I intend to control a motor via H-bridge L6205N (PowerDIP20). H-bridge's logic input requirements are:

  • High level logic input voltage: 2-7 V

  • High level logic input current: 10 μΑ

Motor's supply requirements are: 9 V, 0.4 A (approximately). Logic signals are the output of a BeagleBoard-xM (0.44 V). Thus, I have to customize signals to >2 V and <10 μΑ.

I thought of putting a 47 kΩ resistor, to customize amperage to 9.3 μΑ (via Ohm's law) and thereafter an non-inverting amplifier (close loop gain equal to 5) to customize voltage to 2.2 V.

Is my syllogism write and if not what is the way customizing both voltage and amperage? Is there something I have to pay attention for this circuit design?

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    \$\begingroup\$ Logic current spec on the H-bridge controller inputs is not a requirement, it is a promise. If you supply between 2 and 7 V, the H-bridge controller promises not to take more than 10 uA. You should not have to change anything on the Beagleboard to make this happen, except for making sure the output is between 2 and 7 V. \$\endgroup\$ – The Photon Nov 12 '13 at 17:25
  • \$\begingroup\$ electronics.stackexchange.com/questions/85450/… ; also, I think your output of BeagleBoard-xM at 0.44V sounds wrong \$\endgroup\$ – pjc50 Nov 12 '13 at 17:26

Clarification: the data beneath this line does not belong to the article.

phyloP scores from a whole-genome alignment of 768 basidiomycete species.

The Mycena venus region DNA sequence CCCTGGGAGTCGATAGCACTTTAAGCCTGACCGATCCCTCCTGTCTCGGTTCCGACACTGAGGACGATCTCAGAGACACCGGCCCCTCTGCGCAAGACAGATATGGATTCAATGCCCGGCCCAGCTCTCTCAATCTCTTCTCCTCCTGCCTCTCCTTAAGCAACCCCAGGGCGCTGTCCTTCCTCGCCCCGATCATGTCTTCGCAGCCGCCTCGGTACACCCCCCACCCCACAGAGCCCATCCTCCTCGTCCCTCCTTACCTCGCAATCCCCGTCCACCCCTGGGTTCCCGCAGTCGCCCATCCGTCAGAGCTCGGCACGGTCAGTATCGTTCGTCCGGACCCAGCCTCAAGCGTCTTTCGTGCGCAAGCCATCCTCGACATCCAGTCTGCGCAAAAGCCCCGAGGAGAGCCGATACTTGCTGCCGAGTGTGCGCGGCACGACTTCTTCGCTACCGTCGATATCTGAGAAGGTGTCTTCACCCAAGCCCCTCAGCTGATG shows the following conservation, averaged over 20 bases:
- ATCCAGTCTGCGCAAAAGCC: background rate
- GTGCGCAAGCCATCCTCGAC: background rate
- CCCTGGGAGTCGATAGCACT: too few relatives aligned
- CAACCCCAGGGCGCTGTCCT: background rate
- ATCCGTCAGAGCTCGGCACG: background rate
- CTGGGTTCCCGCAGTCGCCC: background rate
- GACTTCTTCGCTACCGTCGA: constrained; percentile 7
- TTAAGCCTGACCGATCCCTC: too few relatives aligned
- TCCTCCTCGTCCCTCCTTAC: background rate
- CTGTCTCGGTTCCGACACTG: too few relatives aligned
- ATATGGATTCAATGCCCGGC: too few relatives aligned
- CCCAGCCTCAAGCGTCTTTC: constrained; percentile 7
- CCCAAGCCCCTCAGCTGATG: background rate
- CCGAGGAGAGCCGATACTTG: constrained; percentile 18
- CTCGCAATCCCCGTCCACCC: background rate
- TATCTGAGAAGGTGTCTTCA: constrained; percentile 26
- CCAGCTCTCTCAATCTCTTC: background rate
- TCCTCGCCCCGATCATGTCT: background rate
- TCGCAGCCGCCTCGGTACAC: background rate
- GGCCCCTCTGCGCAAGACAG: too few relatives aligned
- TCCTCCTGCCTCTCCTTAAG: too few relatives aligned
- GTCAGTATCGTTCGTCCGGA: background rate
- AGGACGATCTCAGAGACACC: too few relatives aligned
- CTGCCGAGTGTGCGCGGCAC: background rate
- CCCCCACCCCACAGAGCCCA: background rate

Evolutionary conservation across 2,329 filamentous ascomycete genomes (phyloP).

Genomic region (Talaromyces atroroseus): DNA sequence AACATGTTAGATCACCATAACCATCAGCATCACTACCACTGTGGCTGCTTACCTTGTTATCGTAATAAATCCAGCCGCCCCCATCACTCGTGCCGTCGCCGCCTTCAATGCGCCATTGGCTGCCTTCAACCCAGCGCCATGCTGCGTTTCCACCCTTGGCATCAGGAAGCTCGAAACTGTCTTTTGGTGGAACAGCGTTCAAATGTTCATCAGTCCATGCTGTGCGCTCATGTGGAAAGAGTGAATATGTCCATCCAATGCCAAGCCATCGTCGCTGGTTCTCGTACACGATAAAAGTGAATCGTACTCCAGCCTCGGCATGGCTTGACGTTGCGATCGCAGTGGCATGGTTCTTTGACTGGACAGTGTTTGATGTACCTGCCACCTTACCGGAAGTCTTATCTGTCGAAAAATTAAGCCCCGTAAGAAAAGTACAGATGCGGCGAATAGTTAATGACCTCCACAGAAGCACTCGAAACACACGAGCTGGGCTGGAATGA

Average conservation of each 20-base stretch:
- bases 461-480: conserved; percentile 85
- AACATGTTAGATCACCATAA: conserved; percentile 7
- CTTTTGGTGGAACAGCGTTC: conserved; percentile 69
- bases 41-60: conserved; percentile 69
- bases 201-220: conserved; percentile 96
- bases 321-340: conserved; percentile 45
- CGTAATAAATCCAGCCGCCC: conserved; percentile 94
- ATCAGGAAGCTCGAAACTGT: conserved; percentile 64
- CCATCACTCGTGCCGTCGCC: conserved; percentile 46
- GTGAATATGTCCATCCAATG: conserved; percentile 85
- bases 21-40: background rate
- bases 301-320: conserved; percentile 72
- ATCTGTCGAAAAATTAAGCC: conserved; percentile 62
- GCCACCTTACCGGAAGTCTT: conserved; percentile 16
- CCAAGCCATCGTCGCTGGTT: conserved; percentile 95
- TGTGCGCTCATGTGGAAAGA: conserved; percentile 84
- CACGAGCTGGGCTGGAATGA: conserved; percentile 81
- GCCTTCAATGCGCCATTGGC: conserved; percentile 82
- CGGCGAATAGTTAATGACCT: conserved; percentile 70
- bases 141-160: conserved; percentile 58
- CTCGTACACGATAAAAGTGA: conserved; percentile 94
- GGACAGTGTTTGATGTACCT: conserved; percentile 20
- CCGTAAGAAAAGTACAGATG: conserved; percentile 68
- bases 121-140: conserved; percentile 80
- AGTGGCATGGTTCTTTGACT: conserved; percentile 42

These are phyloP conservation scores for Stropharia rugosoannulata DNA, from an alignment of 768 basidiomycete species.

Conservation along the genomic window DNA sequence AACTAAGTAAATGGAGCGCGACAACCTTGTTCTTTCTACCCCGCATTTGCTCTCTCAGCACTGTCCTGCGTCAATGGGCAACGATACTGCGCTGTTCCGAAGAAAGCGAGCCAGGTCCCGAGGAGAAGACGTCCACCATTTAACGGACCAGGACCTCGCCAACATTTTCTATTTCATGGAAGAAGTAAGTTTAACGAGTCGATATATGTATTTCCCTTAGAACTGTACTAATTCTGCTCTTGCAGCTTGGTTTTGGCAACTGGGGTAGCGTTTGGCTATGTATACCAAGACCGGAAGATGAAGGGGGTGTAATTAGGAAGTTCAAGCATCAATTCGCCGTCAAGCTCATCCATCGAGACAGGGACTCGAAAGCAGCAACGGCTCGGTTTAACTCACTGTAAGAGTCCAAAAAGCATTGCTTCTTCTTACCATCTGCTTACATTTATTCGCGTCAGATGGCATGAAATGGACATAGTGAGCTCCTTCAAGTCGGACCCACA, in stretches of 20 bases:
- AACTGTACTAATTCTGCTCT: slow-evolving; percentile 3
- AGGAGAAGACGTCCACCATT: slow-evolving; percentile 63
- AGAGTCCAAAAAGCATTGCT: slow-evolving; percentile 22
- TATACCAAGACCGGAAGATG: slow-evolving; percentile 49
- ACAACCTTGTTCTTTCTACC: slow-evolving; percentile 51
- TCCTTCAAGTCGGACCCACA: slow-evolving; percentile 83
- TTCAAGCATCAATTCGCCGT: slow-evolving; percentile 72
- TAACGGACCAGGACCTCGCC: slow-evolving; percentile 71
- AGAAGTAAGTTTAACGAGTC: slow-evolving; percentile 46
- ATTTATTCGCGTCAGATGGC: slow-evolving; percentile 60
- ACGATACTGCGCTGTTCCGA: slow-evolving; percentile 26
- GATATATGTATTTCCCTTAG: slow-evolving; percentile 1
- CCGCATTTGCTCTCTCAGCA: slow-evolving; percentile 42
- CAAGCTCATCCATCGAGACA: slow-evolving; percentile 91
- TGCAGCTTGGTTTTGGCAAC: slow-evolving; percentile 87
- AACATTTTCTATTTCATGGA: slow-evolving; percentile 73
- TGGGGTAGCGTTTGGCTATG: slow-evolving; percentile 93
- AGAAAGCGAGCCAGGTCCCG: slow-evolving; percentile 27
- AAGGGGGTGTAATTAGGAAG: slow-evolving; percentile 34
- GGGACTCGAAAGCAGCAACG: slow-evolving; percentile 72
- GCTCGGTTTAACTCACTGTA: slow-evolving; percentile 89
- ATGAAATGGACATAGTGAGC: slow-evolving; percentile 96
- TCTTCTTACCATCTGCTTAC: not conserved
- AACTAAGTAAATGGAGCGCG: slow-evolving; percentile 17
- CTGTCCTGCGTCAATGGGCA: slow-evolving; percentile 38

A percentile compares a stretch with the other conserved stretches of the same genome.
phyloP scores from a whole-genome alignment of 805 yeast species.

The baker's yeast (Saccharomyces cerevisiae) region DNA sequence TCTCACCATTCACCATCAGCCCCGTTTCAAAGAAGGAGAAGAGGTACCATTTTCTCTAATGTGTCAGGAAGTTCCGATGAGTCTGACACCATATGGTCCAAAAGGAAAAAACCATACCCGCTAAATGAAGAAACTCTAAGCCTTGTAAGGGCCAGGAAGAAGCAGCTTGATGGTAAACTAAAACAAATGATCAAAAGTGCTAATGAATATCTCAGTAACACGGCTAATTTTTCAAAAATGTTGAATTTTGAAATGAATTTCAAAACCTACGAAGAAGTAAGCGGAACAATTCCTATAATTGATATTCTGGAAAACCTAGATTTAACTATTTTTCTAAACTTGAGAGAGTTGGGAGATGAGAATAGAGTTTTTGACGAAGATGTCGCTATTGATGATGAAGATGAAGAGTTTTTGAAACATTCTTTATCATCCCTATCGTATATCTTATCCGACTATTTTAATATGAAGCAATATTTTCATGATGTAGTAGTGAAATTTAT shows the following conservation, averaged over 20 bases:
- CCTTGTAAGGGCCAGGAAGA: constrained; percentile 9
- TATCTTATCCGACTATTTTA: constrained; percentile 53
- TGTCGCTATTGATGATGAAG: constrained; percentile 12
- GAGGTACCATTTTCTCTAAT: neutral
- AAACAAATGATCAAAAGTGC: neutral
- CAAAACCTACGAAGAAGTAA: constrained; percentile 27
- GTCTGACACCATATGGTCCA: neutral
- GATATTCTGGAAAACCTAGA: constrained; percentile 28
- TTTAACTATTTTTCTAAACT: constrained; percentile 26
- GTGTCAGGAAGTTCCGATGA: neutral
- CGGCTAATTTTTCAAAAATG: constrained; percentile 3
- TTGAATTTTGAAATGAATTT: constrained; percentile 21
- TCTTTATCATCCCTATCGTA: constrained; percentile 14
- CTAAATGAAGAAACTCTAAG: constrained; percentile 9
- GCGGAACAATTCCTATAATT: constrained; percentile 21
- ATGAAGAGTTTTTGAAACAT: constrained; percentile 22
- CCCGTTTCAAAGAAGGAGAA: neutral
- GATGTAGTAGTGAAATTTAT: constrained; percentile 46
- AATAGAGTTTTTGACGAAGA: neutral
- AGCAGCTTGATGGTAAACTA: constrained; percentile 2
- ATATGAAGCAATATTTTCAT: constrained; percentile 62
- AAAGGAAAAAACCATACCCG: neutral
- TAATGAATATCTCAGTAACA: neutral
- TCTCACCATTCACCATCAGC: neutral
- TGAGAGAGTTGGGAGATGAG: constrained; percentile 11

• \$\begingroup\$ (look for "logic level shifter" for changing the voltage of control signals) \$\endgroup\$ – pjc50 Nov 12 '13 at 17:30
  • \$\begingroup\$ @pjc50 Normally, BB-xM's expansion ports generate 1.8 V signals. Mine, is a toggling line, which I measured 0.44 V. \$\endgroup\$ – dempap Nov 12 '13 at 17:34
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    \$\begingroup\$ It will be 0.44V average, but it will swing between ~0V and ~1.8V. \$\endgroup\$ – Ignacio Vazquez-Abrams Nov 12 '13 at 17:34

You will need to shift the voltage level from 1V8 (BeagleBoard-xM) to 3V3 (2.31 Voh). The level shifter will have to put out a minimum of 10uA. Assuming you don't need ultra high speed, this can be done with a 74LVC07/07A with a 1V8 supply and 3V3 10kohm pullups on the outputs.

| improve this answer | |
  • \$\begingroup\$ Could a transistor as amplifier work in this case? \$\endgroup\$ – dempap Nov 13 '13 at 17:04
  • \$\begingroup\$ @dempap: I'd use the transistor as a switch instead. It could work, but remember that some configurations using a single transistor will invert the signal. \$\endgroup\$ – Ignacio Vazquez-Abrams Nov 13 '13 at 17:47

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